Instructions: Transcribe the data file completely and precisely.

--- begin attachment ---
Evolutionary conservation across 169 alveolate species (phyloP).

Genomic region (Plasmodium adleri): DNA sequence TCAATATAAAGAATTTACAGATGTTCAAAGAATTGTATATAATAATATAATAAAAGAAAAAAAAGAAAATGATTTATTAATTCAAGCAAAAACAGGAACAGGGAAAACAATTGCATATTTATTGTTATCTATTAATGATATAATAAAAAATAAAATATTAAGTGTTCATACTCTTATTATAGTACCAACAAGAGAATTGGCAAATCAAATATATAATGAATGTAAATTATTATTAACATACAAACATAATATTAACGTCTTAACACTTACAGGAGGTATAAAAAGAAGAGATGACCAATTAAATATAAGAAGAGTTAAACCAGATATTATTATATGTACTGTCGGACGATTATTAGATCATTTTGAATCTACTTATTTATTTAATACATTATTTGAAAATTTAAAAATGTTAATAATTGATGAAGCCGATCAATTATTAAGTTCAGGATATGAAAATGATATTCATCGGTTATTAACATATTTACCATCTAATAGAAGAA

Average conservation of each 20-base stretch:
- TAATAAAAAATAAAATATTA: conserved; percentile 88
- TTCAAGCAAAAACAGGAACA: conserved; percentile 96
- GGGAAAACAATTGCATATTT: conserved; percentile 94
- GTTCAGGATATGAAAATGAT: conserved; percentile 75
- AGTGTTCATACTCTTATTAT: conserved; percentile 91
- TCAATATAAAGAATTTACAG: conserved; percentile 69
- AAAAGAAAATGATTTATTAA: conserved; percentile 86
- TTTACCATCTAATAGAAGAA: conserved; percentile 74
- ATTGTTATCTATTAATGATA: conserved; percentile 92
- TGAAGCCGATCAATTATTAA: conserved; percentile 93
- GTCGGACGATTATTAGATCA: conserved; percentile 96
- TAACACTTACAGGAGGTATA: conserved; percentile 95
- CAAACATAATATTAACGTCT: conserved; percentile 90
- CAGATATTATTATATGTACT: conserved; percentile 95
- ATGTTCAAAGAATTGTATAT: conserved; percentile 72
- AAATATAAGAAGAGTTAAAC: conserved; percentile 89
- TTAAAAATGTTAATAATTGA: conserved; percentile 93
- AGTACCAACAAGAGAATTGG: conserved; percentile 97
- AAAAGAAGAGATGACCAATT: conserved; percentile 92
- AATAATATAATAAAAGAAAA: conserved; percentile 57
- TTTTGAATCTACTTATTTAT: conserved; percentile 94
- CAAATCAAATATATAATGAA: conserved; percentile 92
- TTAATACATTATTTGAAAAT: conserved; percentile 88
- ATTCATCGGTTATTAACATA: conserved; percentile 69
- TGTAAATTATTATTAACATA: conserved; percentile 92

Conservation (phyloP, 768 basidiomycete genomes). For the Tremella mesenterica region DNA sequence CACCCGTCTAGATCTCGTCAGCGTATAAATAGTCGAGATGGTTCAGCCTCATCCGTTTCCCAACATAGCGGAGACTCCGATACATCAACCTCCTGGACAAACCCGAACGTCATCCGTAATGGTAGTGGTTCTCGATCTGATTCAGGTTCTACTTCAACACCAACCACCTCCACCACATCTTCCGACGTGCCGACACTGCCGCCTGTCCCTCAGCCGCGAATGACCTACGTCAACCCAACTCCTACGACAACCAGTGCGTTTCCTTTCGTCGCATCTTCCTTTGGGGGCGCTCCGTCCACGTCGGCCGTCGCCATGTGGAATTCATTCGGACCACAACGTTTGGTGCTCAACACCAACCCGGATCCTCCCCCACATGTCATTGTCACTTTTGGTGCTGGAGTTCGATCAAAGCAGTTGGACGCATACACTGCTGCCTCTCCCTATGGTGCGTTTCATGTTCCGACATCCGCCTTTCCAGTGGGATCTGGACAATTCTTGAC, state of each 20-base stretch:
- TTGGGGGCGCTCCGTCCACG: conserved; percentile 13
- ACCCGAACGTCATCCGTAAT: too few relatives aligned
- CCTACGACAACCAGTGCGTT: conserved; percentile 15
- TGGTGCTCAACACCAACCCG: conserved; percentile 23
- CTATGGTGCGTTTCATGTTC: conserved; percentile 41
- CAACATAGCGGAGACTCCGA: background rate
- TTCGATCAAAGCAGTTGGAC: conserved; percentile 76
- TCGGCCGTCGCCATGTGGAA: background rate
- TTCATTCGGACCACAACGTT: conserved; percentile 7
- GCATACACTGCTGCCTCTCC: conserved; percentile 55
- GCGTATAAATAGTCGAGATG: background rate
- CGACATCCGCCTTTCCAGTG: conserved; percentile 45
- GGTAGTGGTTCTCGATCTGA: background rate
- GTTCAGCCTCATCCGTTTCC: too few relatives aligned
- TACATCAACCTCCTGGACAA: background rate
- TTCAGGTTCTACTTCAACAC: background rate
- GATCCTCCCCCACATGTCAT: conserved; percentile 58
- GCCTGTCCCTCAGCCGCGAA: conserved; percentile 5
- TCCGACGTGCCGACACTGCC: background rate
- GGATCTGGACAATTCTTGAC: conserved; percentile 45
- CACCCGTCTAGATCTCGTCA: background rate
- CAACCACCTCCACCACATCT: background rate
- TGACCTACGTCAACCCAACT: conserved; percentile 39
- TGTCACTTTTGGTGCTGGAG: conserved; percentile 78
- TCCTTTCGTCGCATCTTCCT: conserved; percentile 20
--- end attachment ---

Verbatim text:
Evolutionary conservation across 169 alveolate species (phyloP).

Genomic region (Plasmodium adleri): DNA sequence TCAATATAAAGAATTTACAGATGTTCAAAGAATTGTATATAATAATATAATAAAAGAAAAAAAAGAAAATGATTTATTAATTCAAGCAAAAACAGGAACAGGGAAAACAATTGCATATTTATTGTTATCTATTAATGATATAATAAAAAATAAAATATTAAGTGTTCATACTCTTATTATAGTACCAACAAGAGAATTGGCAAATCAAATATATAATGAATGTAAATTATTATTAACATACAAACATAATATTAACGTCTTAACACTTACAGGAGGTATAAAAAGAAGAGATGACCAATTAAATATAAGAAGAGTTAAACCAGATATTATTATATGTACTGTCGGACGATTATTAGATCATTTTGAATCTACTTATTTATTTAATACATTATTTGAAAATTTAAAAATGTTAATAATTGATGAAGCCGATCAATTATTAAGTTCAGGATATGAAAATGATATTCATCGGTTATTAACATATTTACCATCTAATAGAAGAA

Average conservation of each 20-base stretch:
- TAATAAAAAATAAAATATTA: conserved; percentile 88
- TTCAAGCAAAAACAGGAACA: conserved; percentile 96
- GGGAAAACAATTGCATATTT: conserved; percentile 94
- GTTCAGGATATGAAAATGAT: conserved; percentile 75
- AGTGTTCATACTCTTATTAT: conserved; percentile 91
- TCAATATAAAGAATTTACAG: conserved; percentile 69
- AAAAGAAAATGATTTATTAA: conserved; percentile 86
- TTTACCATCTAATAGAAGAA: conserved; percentile 74
- ATTGTTATCTATTAATGATA: conserved; percentile 92
- TGAAGCCGATCAATTATTAA: conserved; percentile 93
- GTCGGACGATTATTAGATCA: conserved; percentile 96
- TAACACTTACAGGAGGTATA: conserved; percentile 95
- CAAACATAATATTAACGTCT: conserved; percentile 90
- CAGATATTATTATATGTACT: conserved; percentile 95
- ATGTTCAAAGAATTGTATAT: conserved; percentile 72
- AAATATAAGAAGAGTTAAAC: conserved; percentile 89
- TTAAAAATGTTAATAATTGA: conserved; percentile 93
- AGTACCAACAAGAGAATTGG: conserved; percentile 97
- AAAAGAAGAGATGACCAATT: conserved; percentile 92
- AATAATATAATAAAAGAAAA: conserved; percentile 57
- TTTTGAATCTACTTATTTAT: conserved; percentile 94
- CAAATCAAATATATAATGAA: conserved; percentile 92
- TTAATACATTATTTGAAAAT: conserved; percentile 88
- ATTCATCGGTTATTAACATA: conserved; percentile 69
- TGTAAATTATTATTAACATA: conserved; percentile 92

Conservation (phyloP, 768 basidiomycete genomes). For the Tremella mesenterica region DNA sequence CACCCGTCTAGATCTCGTCAGCGTATAAATAGTCGAGATGGTTCAGCCTCATCCGTTTCCCAACATAGCGGAGACTCCGATACATCAACCTCCTGGACAAACCCGAACGTCATCCGTAATGGTAGTGGTTCTCGATCTGATTCAGGTTCTACTTCAACACCAACCACCTCCACCACATCTTCCGACGTGCCGACACTGCCGCCTGTCCCTCAGCCGCGAATGACCTACGTCAACCCAACTCCTACGACAACCAGTGCGTTTCCTTTCGTCGCATCTTCCTTTGGGGGCGCTCCGTCCACGTCGGCCGTCGCCATGTGGAATTCATTCGGACCACAACGTTTGGTGCTCAACACCAACCCGGATCCTCCCCCACATGTCATTGTCACTTTTGGTGCTGGAGTTCGATCAAAGCAGTTGGACGCATACACTGCTGCCTCTCCCTATGGTGCGTTTCATGTTCCGACATCCGCCTTTCCAGTGGGATCTGGACAATTCTTGAC, state of each 20-base stretch:
- TTGGGGGCGCTCCGTCCACG: conserved; percentile 13
- ACCCGAACGTCATCCGTAAT: too few relatives aligned
- CCTACGACAACCAGTGCGTT: conserved; percentile 15
- TGGTGCTCAACACCAACCCG: conserved; percentile 23
- CTATGGTGCGTTTCATGTTC: conserved; percentile 41
- CAACATAGCGGAGACTCCGA: background rate
- TTCGATCAAAGCAGTTGGAC: conserved; percentile 76
- TCGGCCGTCGCCATGTGGAA: background rate
- TTCATTCGGACCACAACGTT: conserved; percentile 7
- GCATACACTGCTGCCTCTCC: conserved; percentile 55
- GCGTATAAATAGTCGAGATG: background rate
- CGACATCCGCCTTTCCAGTG: conserved; percentile 45
- GGTAGTGGTTCTCGATCTGA: background rate
- GTTCAGCCTCATCCGTTTCC: too few relatives aligned
- TACATCAACCTCCTGGACAA: background rate
- TTCAGGTTCTACTTCAACAC: background rate
- GATCCTCCCCCACATGTCAT: conserved; percentile 58
- GCCTGTCCCTCAGCCGCGAA: conserved; percentile 5
- TCCGACGTGCCGACACTGCC: background rate
- GGATCTGGACAATTCTTGAC: conserved; percentile 45
- CACCCGTCTAGATCTCGTCA: background rate
- CAACCACCTCCACCACATCT: background rate
- TGACCTACGTCAACCCAACT: conserved; percentile 39
- TGTCACTTTTGGTGCTGGAG: conserved; percentile 78
- TCCTTTCGTCGCATCTTCCT: conserved; percentile 20